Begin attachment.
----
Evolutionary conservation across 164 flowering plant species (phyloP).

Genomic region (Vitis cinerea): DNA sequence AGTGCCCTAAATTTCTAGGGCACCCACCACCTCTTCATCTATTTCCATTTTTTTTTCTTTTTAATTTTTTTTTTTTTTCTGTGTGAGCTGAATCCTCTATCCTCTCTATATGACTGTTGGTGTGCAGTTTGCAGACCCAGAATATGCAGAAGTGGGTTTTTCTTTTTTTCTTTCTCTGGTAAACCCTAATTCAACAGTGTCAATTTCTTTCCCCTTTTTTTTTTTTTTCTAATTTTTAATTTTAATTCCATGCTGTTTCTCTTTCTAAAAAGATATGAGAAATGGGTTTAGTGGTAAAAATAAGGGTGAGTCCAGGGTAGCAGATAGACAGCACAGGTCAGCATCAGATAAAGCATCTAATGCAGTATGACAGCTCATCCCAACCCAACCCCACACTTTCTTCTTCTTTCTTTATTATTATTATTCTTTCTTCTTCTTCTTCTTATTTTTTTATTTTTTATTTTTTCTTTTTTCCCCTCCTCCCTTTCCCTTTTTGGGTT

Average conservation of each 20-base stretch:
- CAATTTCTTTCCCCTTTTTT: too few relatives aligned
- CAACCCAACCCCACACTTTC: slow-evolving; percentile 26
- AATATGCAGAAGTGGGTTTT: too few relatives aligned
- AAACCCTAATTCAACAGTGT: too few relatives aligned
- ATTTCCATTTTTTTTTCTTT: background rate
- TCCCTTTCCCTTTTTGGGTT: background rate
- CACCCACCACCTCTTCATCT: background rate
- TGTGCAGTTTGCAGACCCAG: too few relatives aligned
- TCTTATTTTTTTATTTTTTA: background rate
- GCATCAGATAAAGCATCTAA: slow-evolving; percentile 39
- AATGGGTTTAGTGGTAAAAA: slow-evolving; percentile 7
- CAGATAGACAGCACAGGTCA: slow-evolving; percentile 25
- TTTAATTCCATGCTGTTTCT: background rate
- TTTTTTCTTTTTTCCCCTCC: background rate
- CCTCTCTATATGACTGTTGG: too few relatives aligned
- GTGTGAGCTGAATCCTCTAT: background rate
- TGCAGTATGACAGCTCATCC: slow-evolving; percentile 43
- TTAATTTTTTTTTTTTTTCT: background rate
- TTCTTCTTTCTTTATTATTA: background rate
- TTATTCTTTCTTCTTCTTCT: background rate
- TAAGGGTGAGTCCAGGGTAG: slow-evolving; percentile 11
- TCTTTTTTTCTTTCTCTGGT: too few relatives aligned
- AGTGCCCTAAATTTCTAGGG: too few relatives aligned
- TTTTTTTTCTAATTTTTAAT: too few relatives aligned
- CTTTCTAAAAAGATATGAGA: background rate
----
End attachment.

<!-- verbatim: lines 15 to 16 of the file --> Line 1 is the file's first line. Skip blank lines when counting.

- CAGATAGACAGCACAGGTCA: slow-evolving; percentile 25
- TTTAATTCCATGCTGTTTCT: background rate